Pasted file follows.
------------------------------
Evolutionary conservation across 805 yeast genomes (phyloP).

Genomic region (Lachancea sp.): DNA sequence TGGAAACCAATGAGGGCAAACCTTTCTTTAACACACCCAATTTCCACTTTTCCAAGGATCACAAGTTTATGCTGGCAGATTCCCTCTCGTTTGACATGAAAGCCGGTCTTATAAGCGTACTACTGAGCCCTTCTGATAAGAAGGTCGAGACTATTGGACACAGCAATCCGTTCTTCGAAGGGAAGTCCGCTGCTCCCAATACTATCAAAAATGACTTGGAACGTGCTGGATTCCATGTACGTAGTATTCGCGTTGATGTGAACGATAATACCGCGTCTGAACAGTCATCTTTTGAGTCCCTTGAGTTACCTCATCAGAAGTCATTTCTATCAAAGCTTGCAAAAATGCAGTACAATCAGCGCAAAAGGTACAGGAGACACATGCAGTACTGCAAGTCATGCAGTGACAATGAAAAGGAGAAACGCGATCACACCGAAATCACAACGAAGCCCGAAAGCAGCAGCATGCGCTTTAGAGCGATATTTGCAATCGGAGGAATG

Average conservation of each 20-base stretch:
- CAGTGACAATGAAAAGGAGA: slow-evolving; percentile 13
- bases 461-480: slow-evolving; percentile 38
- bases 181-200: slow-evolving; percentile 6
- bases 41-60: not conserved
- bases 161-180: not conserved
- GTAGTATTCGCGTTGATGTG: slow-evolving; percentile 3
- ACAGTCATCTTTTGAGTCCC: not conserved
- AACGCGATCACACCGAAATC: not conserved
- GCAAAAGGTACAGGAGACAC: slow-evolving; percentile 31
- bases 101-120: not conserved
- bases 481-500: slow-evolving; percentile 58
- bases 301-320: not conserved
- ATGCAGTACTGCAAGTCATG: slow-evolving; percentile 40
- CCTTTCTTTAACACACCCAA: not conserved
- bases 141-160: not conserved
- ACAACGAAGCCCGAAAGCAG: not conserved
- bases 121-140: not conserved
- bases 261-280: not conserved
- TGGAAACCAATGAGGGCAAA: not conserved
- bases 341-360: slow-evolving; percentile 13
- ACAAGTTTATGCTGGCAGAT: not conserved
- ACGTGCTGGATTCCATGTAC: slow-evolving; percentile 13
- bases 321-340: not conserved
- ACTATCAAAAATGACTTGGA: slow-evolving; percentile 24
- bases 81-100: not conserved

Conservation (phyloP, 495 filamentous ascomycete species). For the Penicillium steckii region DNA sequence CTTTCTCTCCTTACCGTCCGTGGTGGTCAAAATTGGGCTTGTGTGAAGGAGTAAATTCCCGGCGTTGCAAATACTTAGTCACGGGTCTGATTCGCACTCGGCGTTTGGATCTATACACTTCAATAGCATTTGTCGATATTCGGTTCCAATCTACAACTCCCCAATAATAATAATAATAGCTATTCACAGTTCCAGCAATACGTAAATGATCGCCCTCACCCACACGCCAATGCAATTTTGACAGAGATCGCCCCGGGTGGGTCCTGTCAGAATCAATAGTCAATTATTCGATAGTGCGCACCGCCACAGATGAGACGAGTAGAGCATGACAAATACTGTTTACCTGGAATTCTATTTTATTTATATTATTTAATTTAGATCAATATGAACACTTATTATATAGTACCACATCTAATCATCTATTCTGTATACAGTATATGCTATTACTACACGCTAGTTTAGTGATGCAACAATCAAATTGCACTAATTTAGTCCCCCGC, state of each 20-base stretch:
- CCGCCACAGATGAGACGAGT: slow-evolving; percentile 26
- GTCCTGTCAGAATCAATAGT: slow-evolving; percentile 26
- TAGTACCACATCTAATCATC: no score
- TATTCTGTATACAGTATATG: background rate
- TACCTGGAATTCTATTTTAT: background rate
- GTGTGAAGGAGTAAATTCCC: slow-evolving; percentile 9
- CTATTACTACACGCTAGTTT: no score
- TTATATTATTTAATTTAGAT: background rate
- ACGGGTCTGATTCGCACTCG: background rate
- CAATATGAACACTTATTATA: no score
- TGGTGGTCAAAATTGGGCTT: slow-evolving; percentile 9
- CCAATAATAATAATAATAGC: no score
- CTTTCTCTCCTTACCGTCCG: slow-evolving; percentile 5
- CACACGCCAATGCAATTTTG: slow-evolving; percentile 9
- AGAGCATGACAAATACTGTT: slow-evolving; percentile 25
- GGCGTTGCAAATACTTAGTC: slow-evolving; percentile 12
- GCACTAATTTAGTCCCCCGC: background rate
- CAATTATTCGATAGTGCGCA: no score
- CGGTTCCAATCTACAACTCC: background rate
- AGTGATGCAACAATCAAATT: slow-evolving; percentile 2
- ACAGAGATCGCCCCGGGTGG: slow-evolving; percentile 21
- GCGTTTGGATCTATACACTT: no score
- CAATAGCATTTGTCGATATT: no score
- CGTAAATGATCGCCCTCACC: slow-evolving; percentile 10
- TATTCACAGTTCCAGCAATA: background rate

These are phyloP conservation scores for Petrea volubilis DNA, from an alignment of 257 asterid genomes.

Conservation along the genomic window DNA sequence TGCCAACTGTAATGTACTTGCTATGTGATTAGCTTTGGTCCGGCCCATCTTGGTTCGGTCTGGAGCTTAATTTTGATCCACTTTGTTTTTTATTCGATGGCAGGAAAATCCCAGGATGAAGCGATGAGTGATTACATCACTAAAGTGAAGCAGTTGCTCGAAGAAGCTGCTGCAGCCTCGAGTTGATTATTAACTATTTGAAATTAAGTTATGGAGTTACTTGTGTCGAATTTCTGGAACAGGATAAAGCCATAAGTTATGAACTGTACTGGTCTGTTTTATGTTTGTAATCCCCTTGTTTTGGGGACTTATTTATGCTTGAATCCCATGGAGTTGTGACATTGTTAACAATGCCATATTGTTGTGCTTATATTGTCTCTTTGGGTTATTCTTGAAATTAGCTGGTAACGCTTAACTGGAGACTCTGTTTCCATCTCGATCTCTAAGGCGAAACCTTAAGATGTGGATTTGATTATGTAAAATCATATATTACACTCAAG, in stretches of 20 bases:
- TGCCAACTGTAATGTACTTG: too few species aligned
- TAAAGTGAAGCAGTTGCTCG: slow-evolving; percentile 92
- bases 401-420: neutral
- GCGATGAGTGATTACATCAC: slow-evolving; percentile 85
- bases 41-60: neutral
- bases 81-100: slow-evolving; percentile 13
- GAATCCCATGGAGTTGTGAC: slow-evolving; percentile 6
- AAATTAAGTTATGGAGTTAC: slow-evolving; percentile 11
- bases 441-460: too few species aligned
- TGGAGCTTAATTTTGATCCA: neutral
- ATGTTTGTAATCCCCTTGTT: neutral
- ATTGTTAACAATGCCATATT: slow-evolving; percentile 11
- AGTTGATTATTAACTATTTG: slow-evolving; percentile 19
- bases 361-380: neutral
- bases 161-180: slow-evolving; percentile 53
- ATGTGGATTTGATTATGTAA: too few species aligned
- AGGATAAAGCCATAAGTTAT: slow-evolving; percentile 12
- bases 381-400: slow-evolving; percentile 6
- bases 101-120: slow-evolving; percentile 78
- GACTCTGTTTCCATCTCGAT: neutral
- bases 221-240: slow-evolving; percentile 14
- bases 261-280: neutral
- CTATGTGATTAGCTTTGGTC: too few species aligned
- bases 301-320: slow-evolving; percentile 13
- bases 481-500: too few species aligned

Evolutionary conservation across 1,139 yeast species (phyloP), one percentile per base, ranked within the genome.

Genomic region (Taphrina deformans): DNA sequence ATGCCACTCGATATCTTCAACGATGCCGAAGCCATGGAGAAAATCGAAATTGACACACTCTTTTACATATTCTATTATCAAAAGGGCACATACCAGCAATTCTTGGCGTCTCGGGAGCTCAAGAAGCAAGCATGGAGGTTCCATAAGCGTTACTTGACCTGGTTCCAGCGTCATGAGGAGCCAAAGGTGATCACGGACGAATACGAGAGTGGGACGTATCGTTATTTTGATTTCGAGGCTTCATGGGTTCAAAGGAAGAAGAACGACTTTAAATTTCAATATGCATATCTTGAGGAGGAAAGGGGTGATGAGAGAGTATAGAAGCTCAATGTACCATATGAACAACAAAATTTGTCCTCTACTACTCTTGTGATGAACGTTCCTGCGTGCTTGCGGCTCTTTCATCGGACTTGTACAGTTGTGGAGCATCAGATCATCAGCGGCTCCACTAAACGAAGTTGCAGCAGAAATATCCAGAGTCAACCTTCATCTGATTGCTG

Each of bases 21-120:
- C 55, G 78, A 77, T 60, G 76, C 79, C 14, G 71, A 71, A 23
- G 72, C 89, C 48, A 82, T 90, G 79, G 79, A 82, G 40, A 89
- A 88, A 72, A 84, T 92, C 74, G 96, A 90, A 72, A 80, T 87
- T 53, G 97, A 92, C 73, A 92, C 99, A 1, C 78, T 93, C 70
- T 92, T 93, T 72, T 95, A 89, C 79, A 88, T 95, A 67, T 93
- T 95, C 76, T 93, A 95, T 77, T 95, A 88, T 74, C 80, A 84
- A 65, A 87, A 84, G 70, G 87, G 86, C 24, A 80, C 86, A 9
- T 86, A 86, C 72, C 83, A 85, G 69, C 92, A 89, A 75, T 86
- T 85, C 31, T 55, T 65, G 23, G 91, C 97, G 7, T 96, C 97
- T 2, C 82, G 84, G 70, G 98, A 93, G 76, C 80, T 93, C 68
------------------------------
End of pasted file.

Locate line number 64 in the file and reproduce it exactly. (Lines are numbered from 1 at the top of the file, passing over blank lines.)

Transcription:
- AAATTAAGTTATGGAGTTAC: slow-evolving; percentile 11